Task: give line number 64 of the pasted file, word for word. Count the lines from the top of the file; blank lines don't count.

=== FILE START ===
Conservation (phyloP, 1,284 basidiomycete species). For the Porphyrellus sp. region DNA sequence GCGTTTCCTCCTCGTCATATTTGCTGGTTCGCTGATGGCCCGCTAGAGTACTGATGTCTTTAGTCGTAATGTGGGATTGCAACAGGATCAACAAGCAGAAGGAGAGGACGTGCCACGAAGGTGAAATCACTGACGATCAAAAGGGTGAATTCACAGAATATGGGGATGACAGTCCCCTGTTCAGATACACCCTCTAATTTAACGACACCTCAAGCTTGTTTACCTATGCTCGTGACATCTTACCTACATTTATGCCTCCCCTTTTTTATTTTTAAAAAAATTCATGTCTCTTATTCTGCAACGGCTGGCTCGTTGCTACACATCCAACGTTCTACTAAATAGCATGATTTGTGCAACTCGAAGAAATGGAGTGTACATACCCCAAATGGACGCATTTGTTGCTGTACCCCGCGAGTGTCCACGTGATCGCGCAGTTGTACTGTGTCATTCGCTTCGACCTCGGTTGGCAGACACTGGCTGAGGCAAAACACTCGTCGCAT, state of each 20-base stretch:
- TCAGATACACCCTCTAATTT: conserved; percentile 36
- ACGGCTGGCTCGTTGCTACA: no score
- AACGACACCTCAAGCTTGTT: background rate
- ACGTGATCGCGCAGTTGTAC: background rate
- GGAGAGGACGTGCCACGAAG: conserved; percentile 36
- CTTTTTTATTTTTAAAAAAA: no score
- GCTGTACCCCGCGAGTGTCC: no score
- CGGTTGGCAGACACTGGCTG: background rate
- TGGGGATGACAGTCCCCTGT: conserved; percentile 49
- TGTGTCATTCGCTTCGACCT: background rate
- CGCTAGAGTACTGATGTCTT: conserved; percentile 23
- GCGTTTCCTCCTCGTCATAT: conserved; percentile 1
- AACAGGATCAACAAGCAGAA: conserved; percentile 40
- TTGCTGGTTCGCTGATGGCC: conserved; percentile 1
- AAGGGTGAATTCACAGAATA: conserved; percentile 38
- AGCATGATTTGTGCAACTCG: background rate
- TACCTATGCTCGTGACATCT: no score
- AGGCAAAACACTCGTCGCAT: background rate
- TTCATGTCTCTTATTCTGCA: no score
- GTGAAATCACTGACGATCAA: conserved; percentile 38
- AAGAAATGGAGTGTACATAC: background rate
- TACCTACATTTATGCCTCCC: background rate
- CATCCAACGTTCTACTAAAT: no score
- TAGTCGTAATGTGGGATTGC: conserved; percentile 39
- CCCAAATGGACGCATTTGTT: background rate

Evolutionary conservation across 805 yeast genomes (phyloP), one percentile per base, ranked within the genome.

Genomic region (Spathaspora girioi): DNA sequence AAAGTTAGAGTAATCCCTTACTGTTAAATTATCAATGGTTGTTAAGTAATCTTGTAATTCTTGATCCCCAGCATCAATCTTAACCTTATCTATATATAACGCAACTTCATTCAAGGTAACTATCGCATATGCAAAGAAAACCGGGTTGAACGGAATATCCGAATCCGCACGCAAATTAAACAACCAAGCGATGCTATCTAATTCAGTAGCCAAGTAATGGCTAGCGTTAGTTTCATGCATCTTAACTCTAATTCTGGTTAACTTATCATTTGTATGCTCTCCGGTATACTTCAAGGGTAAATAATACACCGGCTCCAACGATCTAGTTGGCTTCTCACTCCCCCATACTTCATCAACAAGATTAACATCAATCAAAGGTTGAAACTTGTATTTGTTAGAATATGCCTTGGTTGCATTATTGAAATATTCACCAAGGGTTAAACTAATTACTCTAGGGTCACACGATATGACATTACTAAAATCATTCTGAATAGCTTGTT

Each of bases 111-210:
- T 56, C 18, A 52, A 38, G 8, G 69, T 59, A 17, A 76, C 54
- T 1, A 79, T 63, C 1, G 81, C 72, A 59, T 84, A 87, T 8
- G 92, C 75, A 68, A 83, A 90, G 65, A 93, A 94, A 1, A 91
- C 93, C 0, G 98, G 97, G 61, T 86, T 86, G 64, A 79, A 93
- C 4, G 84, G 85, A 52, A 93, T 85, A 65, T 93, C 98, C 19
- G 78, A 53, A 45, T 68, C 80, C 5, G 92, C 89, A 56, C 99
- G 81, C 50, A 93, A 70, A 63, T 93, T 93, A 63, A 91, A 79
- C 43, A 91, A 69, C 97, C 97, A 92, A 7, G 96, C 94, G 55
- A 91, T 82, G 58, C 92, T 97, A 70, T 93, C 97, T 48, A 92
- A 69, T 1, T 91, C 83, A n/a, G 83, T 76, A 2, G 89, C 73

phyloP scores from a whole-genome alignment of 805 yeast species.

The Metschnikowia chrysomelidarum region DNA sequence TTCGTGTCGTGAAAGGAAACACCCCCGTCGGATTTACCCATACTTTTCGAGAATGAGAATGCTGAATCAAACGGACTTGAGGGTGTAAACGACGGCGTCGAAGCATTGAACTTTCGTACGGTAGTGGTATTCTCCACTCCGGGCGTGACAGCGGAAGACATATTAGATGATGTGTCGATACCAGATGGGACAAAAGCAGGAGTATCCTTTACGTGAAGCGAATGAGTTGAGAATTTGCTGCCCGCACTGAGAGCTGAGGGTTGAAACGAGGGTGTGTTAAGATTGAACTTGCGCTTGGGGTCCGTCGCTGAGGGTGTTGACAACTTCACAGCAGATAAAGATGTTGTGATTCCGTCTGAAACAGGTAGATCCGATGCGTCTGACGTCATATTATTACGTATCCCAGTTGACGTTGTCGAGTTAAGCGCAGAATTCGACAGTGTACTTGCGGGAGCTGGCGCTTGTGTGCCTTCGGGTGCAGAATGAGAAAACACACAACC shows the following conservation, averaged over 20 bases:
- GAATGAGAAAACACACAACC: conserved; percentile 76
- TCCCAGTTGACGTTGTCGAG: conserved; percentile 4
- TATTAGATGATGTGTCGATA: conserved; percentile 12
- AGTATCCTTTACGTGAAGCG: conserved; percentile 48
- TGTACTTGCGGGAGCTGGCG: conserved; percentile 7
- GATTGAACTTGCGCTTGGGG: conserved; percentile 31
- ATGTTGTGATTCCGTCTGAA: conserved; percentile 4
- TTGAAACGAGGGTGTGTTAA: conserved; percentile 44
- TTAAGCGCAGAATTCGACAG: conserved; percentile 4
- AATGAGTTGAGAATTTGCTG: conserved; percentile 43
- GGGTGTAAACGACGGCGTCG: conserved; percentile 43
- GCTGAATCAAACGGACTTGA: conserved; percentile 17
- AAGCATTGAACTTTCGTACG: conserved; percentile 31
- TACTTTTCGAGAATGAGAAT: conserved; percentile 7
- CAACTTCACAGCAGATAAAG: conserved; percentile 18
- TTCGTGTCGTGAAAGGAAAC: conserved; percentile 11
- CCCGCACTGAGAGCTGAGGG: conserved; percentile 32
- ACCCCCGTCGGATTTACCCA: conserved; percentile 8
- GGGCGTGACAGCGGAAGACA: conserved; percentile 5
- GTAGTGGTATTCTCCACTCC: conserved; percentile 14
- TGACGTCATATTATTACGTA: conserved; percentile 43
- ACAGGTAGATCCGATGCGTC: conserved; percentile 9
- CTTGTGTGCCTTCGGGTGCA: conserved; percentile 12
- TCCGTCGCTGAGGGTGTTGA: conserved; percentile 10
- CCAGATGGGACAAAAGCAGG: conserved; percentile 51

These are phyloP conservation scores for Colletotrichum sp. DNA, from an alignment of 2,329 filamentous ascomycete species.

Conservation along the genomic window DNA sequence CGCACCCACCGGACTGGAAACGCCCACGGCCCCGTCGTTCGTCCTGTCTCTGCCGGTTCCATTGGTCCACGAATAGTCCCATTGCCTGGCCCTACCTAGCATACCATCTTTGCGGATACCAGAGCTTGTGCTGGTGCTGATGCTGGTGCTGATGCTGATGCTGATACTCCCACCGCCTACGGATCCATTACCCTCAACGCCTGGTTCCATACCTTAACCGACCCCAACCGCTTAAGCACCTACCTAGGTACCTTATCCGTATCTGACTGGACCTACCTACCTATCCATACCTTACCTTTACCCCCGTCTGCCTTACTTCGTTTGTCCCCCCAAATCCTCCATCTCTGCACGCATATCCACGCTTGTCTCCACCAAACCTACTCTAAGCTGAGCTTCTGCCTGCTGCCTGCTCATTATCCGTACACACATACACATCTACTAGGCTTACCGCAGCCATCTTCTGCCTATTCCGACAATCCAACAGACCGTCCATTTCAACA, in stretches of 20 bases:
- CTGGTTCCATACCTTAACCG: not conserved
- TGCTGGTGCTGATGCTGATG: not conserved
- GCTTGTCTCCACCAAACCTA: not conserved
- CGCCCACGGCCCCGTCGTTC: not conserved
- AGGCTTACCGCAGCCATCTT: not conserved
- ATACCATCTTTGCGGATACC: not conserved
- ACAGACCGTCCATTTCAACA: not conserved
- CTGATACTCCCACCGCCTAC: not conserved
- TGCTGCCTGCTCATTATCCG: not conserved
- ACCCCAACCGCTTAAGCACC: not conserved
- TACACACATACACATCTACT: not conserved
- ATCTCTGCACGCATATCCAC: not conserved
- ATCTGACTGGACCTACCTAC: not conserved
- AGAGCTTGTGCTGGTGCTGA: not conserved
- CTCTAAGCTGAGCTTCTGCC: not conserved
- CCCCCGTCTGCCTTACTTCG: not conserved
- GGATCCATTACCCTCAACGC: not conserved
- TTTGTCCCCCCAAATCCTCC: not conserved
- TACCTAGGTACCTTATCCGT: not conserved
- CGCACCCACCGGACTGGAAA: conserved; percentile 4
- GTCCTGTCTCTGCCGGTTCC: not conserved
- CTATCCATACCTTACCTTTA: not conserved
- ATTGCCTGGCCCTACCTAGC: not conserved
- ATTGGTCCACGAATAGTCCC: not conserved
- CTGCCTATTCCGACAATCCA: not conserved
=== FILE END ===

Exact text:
- CTTGTGTGCCTTCGGGTGCA: conserved; percentile 12